Mergers and acquisitions issues in a transitional market : evidence from China

Muganhu, C 2016, Mergers and acquisitions issues in a transitional market : evidence from China , PhD thesis, University of Salford.

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Abstract

Mergers and acquisitions and corporate governance are two extensively researched areas in finance. However, these areas have been studied separately and carried out mainly in developed and mature markets. Therefore, there is limited evidence on the link between mergers and acquisitions transactions and corporate governance mechanisms. Specifically, empirical evidence based on Chinese settings is comparatively limited. This study integrates and examines mergers and acquisitions incidences and, corporate governance mechanisms using a unique dataset from China. The study uses a unique dataset of Chinese firms involved in merger and acquisition activities between 2002 and 2011. The short-term daily abnormal returns are calculated using cumulative abnormal returns. Given the controversies surrounding long-term returns computation, two alternative methods are used, the buy-and-hold abnormal returns and calendar-time-portfolio returns to calculate bidder returns. Instrumental variables estimation method is used to investigate the relation between bidder returns and corporate governance. In the short-term, this study’s findings suggest that stock prices react instantaneously to ‘new’ information as investors perceive higher potential synergetic gains from the consolidation of fragmented firms. Analysis of the factors driving the price changes shows that state and legal-person ownership are associated with low returns. Adding independent directors on corporate boards does not necessarily improve management monitoring. Interestingly, combining the role of CEO and chairperson is associated with high bidder returns due to the socio-political life of Chinese which is consistent with stewardship theory. In the long-term, the short-term gains are reversed based on actual performance of the resultant firm two years after acquisition. Analysis of the factors driving the price differences shows that ownership structure and independent directors are associated with low bidder returns. The study highlights the need for the state to play a supportive role that helps the market to run on its own and formulate sound corporate governance policies that not only involves compliance but promotes a culture and climate of consistency, responsibility, accountability, fairness, transparency and effectiveness. It also highlights that where the state doubles up as player and regulator, M&A activity may be driven by political and social rather than be economically motivated.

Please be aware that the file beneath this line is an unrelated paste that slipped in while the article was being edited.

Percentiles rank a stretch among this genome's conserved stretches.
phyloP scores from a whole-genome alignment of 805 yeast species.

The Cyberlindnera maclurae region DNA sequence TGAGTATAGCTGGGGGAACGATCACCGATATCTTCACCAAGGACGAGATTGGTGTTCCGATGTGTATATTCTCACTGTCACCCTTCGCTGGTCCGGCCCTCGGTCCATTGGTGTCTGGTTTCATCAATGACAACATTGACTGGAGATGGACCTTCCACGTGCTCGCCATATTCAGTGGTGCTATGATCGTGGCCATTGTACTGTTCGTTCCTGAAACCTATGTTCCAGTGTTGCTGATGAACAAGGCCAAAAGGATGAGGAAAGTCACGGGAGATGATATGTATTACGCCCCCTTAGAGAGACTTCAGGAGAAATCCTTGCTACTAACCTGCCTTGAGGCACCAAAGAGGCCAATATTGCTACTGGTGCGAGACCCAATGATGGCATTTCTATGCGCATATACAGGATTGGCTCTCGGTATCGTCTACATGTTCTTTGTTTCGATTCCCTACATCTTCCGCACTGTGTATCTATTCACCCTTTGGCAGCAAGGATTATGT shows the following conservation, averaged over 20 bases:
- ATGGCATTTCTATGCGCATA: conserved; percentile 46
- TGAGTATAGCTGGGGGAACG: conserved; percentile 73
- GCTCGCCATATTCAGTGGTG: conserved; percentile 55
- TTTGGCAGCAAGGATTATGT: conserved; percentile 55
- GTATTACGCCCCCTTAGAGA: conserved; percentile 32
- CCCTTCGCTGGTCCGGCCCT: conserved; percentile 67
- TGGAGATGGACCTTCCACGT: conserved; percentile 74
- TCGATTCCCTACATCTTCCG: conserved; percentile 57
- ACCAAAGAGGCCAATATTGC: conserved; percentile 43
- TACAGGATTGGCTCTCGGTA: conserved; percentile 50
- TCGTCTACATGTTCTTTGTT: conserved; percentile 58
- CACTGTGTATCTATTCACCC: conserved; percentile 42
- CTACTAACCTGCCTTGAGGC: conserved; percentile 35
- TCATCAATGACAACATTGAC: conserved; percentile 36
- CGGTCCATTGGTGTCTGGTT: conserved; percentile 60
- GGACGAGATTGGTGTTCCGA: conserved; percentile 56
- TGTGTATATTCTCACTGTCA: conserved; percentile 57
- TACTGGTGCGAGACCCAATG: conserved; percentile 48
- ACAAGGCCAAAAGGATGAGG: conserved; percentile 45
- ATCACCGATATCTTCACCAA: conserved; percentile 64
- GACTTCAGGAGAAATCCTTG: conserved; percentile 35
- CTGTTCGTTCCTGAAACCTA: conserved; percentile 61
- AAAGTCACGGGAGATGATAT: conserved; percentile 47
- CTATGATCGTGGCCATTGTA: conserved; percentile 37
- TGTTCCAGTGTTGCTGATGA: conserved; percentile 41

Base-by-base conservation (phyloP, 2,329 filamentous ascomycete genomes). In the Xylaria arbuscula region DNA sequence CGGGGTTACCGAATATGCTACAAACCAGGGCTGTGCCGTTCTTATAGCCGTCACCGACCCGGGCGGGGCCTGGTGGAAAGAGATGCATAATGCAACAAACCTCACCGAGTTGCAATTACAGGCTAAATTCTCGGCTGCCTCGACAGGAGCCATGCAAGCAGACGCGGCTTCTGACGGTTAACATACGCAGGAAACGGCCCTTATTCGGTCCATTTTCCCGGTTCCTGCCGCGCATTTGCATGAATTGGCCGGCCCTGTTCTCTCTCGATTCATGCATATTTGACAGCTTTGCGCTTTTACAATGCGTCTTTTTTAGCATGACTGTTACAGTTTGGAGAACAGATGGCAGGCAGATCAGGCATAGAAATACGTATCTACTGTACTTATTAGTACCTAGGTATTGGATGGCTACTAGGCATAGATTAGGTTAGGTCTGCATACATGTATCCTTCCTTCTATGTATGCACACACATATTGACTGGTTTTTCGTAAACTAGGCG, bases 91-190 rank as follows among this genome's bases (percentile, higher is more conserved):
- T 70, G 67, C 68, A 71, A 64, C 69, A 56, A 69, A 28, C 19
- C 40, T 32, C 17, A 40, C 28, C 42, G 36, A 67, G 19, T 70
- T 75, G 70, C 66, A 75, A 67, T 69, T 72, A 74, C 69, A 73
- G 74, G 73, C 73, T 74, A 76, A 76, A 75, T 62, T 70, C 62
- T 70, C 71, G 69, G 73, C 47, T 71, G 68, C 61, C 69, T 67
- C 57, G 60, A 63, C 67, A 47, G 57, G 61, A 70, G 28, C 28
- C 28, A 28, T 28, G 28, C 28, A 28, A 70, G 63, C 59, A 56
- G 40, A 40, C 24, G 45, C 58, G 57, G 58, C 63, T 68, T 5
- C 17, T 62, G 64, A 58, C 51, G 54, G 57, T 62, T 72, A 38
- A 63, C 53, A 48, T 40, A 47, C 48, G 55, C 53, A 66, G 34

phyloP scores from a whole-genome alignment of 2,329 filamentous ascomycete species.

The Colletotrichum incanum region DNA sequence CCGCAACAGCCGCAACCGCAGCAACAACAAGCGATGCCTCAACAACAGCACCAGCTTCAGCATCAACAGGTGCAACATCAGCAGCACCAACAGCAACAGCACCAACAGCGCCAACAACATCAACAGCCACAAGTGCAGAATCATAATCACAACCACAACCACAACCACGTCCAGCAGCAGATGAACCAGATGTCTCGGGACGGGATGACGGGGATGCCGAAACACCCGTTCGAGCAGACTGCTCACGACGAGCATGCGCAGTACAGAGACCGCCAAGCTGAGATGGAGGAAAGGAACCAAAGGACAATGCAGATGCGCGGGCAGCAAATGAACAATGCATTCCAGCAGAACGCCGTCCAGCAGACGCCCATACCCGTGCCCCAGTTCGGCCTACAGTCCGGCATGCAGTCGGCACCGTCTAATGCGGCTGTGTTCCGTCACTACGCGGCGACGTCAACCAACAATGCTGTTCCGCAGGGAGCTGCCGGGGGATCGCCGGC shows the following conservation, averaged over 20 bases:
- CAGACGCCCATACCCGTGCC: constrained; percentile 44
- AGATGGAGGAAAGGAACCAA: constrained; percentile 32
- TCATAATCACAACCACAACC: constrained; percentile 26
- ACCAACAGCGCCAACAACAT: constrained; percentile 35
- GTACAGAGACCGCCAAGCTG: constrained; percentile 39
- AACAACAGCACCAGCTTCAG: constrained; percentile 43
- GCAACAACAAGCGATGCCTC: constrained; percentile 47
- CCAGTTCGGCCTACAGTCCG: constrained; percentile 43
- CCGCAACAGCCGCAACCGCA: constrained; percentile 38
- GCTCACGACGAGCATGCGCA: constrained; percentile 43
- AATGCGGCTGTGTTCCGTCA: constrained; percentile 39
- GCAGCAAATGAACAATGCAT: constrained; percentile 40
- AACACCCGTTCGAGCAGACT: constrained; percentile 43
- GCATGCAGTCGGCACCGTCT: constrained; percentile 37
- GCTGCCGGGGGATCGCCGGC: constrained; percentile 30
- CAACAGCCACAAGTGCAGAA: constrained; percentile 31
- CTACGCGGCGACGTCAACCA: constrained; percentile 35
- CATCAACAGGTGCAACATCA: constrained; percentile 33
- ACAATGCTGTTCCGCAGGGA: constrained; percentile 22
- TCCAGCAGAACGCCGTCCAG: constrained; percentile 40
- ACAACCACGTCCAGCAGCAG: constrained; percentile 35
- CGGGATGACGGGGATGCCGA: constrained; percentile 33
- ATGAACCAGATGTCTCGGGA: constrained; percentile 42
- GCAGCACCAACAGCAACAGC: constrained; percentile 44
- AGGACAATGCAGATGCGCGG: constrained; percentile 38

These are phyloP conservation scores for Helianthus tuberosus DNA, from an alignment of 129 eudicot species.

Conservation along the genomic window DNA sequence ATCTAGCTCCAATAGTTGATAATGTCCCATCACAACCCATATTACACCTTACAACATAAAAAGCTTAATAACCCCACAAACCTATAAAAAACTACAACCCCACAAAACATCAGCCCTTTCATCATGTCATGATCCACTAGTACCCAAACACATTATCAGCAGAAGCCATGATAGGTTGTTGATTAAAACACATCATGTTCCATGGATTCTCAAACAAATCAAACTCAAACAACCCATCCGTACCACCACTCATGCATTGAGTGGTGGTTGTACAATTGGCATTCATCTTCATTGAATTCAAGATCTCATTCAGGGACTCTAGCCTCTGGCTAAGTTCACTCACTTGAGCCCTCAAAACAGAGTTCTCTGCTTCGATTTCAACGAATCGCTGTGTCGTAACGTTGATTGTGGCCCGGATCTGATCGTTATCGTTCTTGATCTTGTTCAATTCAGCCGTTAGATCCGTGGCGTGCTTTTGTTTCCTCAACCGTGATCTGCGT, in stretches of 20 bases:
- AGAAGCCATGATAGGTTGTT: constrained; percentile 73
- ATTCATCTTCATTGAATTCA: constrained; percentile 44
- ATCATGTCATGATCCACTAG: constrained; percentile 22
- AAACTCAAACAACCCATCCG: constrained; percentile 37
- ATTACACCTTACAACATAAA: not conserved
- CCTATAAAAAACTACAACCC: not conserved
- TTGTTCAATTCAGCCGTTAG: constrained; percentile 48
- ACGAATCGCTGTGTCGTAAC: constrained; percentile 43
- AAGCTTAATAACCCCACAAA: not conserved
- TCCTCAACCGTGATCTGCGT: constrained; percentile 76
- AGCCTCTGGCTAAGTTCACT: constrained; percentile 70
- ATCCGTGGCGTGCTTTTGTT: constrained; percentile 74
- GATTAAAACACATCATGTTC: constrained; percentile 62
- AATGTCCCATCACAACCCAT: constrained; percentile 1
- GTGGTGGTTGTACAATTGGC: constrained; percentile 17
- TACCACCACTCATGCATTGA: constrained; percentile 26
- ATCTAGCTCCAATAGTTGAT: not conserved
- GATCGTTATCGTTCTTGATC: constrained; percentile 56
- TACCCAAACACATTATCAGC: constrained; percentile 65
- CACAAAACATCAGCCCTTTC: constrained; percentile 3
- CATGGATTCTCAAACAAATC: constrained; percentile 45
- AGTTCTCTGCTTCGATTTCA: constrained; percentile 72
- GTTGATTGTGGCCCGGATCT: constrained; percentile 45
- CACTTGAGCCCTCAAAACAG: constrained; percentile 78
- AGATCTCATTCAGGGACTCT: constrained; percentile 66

Item Type: Thesis (PhD)
Schools: Schools > Salford Business School > Salford Business School Research Centre
Depositing User: C Muganhu
Date Deposited: 17 Jan 2018 09:08
Last Modified: 17 Jan 2018 09:08
URI: http://usir.salford.ac.uk/id/eprint/42569

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